Did we really need to spot Dumbo before realizing that acting upon our own morals and ethics as players in the business world should be the most evident thing to do?
The mainstream economic reasoning is based on the idea of continuous growth, which is in stark contrast to the reality of nature’s limited resources. This was clearly demonstrated by Professor Belz with the reality of peak oil, peak fish and peak water. Luckily “peak intelligence” has not yet been passed and (I believe) human creativity is the most renewable of resources we can find.
Acting in a socially responsible way is making sure that there remains a balance between the economy and the ecosystem. If companies are indeed striving for this and if they are improving their products and services to better sit on this delicate scale, how would we know about it?
“Sustainability marketing helps promote social justice, economic growth and ecological protection by creating something that appeals to the consumer.” (Belz and Peattie 2012)
The field of marketing could on one hand be seen as a strong touch point with consumers. It is a channel to speak to customers and consumers in general about what the company is doing and why it is doing what it is doing in an appealing, engaging way. Both for better and for worse. When successful, these touch points can make customers feel good about their decision to go with a specific company or brand. Who doesn’t want to feel as though they’ve made the right choice, the best possible decision AND get what they came to get? If Leonardo DiCaprio is driving a Prius, why wouldn’t I do it as well? But when performed poorly, however, these same marketing driven points of contact can weaken the ties linking customers and potential consumers with the company or the brands associated with it. (If a company has been selling me lasagna without telling me that I just ate Seabiscuit, I would obviously feel discouraged to ever buy it again…to say the least.)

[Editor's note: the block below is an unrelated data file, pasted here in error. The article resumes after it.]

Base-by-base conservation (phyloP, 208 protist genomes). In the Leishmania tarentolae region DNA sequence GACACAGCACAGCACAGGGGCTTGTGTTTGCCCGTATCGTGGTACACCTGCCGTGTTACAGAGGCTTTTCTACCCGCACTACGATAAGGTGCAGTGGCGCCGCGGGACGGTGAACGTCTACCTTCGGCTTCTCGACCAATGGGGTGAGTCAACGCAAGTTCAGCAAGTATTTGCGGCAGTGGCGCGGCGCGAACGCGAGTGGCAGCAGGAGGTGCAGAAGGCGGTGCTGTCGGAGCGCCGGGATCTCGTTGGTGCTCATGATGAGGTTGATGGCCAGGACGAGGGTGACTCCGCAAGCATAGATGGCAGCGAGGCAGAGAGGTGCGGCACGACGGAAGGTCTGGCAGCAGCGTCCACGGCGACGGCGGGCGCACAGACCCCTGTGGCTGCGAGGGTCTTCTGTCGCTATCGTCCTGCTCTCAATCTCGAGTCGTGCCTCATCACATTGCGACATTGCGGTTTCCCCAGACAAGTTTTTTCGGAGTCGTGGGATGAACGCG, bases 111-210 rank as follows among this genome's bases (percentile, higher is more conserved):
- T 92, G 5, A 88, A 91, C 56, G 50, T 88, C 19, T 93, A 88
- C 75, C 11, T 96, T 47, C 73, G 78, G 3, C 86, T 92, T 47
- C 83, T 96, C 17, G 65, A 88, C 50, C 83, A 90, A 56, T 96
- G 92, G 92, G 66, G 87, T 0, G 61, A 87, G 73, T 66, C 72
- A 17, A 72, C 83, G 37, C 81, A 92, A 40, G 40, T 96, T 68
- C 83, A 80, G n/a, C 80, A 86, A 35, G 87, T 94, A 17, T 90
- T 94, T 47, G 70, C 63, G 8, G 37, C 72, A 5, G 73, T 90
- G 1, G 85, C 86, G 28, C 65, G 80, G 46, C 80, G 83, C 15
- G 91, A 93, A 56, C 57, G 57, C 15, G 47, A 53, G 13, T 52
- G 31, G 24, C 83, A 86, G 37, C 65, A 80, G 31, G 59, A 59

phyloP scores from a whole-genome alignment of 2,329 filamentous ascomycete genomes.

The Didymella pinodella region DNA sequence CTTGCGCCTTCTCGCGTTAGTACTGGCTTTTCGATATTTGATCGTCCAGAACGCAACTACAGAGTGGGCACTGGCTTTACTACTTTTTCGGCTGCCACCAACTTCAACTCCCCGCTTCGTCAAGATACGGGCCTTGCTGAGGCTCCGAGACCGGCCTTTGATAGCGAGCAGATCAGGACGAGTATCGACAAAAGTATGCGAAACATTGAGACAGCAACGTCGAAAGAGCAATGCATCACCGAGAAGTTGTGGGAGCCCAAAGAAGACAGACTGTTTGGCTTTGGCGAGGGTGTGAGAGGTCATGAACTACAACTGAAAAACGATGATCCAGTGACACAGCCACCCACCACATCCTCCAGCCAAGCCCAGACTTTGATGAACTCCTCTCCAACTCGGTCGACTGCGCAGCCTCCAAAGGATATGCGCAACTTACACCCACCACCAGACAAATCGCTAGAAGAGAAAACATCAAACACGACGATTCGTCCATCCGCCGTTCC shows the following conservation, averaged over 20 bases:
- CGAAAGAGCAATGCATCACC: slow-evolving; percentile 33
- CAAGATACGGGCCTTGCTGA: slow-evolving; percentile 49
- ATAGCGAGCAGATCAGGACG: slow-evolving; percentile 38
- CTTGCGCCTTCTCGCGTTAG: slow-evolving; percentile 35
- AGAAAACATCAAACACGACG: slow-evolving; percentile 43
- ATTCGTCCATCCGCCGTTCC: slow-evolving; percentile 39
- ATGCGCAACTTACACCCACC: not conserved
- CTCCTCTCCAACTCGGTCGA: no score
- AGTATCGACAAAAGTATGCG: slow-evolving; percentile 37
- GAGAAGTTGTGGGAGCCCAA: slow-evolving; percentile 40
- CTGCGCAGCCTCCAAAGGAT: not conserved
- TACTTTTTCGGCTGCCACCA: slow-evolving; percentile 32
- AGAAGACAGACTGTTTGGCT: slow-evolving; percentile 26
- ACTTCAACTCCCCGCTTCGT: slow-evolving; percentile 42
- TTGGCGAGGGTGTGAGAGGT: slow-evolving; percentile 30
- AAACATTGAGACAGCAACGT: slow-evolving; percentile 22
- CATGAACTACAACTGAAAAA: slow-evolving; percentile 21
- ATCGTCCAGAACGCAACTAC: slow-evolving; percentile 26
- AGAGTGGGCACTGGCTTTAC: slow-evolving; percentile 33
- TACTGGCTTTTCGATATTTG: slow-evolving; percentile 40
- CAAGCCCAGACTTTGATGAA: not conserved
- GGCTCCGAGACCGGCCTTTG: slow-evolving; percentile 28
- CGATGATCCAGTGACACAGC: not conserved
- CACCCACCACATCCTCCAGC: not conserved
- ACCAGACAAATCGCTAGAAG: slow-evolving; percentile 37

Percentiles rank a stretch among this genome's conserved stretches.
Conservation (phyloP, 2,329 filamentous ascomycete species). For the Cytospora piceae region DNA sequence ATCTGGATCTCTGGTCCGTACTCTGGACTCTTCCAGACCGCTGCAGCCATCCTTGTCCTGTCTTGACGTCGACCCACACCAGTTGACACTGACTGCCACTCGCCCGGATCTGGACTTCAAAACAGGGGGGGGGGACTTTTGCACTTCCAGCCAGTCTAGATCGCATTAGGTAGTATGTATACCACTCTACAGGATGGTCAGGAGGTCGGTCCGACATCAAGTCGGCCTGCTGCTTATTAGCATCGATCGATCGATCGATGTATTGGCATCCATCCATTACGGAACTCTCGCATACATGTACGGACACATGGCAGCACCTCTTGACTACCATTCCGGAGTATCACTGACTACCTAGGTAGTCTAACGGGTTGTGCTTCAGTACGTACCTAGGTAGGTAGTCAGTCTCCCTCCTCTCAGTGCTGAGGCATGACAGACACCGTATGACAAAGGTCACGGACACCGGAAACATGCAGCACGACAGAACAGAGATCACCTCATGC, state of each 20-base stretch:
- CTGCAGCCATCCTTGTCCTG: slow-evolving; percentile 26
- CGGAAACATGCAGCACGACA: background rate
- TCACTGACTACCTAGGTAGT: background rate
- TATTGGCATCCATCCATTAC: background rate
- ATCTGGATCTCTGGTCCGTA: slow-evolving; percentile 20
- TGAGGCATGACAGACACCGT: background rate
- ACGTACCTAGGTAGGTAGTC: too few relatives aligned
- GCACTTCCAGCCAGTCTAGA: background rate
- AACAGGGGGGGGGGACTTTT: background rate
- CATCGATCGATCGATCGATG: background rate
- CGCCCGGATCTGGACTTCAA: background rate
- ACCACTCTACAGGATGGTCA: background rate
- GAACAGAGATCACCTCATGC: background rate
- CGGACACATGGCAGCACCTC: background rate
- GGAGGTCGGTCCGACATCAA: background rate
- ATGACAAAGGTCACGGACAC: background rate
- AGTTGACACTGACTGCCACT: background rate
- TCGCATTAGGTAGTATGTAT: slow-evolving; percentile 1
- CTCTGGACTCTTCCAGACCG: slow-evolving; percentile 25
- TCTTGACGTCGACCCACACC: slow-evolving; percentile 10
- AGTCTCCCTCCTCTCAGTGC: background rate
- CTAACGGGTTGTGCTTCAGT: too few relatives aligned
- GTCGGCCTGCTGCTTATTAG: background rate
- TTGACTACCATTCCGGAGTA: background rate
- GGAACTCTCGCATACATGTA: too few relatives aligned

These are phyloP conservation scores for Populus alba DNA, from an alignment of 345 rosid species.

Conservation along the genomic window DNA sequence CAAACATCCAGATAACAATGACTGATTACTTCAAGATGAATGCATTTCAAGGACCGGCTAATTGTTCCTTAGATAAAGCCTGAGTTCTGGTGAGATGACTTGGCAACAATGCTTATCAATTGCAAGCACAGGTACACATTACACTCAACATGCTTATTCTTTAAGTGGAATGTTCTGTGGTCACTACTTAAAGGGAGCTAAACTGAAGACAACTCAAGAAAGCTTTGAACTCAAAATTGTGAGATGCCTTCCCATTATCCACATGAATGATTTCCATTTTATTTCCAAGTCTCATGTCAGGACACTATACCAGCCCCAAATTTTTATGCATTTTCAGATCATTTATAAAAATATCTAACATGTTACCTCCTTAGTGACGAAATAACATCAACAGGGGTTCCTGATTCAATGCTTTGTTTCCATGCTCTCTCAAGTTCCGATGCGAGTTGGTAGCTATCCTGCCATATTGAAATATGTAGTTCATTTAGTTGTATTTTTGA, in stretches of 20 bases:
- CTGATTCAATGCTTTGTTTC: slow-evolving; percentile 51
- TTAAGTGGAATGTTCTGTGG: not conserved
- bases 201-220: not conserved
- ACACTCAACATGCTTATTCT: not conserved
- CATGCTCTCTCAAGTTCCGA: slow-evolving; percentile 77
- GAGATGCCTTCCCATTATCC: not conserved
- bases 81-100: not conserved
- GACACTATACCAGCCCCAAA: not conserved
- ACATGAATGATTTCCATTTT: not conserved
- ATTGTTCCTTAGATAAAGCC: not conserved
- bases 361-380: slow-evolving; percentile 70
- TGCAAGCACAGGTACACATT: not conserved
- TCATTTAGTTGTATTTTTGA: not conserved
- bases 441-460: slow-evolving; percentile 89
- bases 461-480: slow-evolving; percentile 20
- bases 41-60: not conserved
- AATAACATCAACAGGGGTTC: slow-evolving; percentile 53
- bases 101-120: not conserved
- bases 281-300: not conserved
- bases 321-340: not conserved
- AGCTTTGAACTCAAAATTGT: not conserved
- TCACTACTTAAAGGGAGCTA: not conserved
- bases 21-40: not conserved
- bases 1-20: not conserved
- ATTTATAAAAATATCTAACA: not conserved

”Companies have the responsibility to engage in public and political discussion around sustainability issues” (Professor Belz during Monday lecture)
Something that should’ve always been self-evident to incorporate into all internal and outbound (marketing) messages has only due to the urgency of the current state of the planet forced corporations to rethink their ways of operating, communicating and marketing. The bottom line of companies is to create value for stakeholders. Interestingly enough, in all of the stakeholder models presented, the environment is not seen as a stakeholder.
Luckily, people today are increasingly conscious not only of what they buy, but also how the products and services they buy have been produced: more explicit communication is expected from companies and not only on their products and services, but on how they run their business and how they impact the environment around them. Additionally, the past few years have also brought about the rise of the social entrepreneurs -a breed of entrepreneurs who have a strong desire to create change in the world through business.
In this respect, I think that CSR increases corporate credibility: in the 21st century, I believe that CSR is not only associated with morals and ethics, but as discussed during the lectures, also seen as a matter of corporate competence.